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Interrogation and TortureIntegrating Efficacy with Law and Morality$
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Steven J. Barela, Mark Fallon, Gloria Gaggioli, and Jens David Ohlin

Print publication date: 2020

Print ISBN-13: 9780190097523

Published to Oxford Scholarship Online: January 2020

DOI: 10.1093/oso/9780190097523.001.0001

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PRINTED FROM OXFORD SCHOLARSHIP ONLINE (oxford.universitypressscholarship.com). (c) Copyright Oxford University Press, 2022. All Rights Reserved. An individual user may print out a PDF of a single chapter of a monograph in OSO for personal use.date: 26 January 2022

Justifying Too Much

Justifying Too Much

Utilitarianism as a Moral Theory

Chapter:
(p.419) 15 Justifying Too Much
Source:
Interrogation and Torture
Author(s):

Bob Brecher

Publisher:
Oxford University Press
DOI:10.1093/oso/9780190097523.003.0016

In this chapter, I analyze the use and abuse of utilitarianism in the torture debate, arguing that the latter might turn out to be utilitarianism's nemesis. For what the debate lays bare is that, if we are to take utilitarianism seriously, then we must be prepared to torture the alleged terrorist's child, or indeed anyone at all, to prevent the so-called imminent catastrophe. Furthermore, if that conclusion is unpalatable on rule-utilitarian grounds—in terms of the institutional and long-term consequences of such a practice—then those same sorts of consideration rule out torturing the alleged terrorist themselves. That this is systematically obscured by those who would purport to justify interrogational torture by their being highly selective about the consequences they consider, and/or by arbitrarily “modifying” the scope of utilitarianism when it generates inconvenient conclusions, again suggests that utilitarianism may be fundamentally flawed; and that its use to defend interrogational torture shows this. The argument is in four sections: a refutation of the alleged necessity of interrogational torture in “ticking bomb” cases; an analysis of utilitarian proponents' of interrogational torture properly to understand that their utilitarianism cannot accommodate non-utilitarian limits when inconvenient; third, their failure to acknowledge the implications of that for the permissibility of torturing known innocents to force others to divulge information; and, fourth, how these considerations come together to suggest that utilitarianism might not be a moral theory at all.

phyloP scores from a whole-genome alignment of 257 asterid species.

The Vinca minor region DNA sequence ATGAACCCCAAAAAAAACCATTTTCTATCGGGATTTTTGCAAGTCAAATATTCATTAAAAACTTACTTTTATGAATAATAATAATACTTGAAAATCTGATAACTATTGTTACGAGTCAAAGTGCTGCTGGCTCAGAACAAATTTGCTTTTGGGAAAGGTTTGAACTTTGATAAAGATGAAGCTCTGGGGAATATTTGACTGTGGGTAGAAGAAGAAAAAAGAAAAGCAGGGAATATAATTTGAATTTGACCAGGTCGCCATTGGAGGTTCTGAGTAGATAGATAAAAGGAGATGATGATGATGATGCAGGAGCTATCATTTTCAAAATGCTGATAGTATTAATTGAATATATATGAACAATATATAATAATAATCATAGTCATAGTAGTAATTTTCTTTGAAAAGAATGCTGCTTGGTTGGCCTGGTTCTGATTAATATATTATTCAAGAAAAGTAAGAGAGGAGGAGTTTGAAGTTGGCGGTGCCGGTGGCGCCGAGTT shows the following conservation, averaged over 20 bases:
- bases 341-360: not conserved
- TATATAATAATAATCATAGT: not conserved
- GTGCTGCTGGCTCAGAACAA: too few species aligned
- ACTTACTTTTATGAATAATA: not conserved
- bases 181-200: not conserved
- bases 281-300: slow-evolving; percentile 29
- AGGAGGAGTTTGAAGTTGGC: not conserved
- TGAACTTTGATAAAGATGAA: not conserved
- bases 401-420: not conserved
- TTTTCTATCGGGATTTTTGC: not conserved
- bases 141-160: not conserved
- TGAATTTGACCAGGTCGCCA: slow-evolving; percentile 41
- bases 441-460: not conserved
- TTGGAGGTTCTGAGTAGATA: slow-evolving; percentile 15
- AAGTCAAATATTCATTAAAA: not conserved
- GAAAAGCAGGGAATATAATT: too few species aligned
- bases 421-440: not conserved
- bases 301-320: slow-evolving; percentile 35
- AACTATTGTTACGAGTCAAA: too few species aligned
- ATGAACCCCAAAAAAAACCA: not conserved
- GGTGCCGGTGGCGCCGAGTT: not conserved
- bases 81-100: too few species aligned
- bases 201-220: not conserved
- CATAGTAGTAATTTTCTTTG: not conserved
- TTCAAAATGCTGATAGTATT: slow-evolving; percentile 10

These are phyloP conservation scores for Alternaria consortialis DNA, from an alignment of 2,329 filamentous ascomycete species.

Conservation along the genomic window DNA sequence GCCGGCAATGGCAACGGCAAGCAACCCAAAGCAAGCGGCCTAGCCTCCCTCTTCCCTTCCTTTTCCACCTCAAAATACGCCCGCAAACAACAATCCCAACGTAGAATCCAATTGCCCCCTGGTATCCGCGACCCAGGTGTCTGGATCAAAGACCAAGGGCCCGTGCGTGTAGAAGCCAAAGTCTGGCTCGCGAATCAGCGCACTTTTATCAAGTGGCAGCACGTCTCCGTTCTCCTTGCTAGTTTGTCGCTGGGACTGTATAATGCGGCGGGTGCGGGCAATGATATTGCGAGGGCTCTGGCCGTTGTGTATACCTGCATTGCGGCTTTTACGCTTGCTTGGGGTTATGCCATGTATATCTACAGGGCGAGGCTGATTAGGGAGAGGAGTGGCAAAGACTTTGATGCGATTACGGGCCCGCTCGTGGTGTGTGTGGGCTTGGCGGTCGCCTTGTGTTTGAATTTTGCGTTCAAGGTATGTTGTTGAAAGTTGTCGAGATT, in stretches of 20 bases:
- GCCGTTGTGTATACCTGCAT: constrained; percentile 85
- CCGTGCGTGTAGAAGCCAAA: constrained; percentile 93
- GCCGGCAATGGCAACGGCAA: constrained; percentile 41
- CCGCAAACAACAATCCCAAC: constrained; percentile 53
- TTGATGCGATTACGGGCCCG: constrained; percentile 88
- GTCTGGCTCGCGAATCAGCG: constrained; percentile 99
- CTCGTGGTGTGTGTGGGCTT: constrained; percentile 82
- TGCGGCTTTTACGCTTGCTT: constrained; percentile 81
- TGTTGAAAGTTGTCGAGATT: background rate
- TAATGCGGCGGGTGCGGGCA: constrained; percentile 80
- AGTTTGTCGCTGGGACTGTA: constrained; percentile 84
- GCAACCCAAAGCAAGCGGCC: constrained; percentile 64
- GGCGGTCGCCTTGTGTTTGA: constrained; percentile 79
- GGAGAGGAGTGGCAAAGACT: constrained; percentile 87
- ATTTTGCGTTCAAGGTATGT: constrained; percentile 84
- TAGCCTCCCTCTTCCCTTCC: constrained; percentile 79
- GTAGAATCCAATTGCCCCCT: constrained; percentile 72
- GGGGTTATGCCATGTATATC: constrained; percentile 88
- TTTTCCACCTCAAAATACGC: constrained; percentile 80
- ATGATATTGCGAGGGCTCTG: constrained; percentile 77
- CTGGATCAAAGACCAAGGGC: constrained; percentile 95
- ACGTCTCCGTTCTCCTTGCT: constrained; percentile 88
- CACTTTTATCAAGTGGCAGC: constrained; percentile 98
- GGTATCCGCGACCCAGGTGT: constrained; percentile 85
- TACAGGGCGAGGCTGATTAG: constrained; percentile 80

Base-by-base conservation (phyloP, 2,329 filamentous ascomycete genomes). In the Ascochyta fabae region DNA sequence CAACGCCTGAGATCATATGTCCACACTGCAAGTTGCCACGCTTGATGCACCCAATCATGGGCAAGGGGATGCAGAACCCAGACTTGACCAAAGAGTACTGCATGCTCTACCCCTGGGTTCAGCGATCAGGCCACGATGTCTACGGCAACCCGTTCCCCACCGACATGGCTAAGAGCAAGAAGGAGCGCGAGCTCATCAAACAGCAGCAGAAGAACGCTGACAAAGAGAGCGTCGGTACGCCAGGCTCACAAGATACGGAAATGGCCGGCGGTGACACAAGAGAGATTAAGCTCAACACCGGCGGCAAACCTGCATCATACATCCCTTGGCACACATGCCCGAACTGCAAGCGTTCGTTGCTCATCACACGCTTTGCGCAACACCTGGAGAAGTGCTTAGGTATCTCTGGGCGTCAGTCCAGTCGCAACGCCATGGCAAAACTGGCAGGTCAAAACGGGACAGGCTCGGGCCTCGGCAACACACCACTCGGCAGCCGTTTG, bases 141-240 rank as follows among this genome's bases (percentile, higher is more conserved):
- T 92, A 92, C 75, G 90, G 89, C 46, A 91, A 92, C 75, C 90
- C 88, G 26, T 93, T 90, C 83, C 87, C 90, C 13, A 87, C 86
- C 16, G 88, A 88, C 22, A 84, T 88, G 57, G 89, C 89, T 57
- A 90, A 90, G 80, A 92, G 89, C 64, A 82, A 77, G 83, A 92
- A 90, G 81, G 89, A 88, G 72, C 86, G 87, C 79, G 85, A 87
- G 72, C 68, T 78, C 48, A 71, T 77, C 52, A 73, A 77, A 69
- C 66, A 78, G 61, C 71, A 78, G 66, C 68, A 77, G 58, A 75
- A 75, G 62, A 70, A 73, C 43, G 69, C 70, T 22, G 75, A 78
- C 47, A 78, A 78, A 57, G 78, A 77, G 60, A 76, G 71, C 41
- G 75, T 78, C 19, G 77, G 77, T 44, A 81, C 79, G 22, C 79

Keywords:   torture, interrogation, utilitarianism, moral dilemma, ticking bomb scenario

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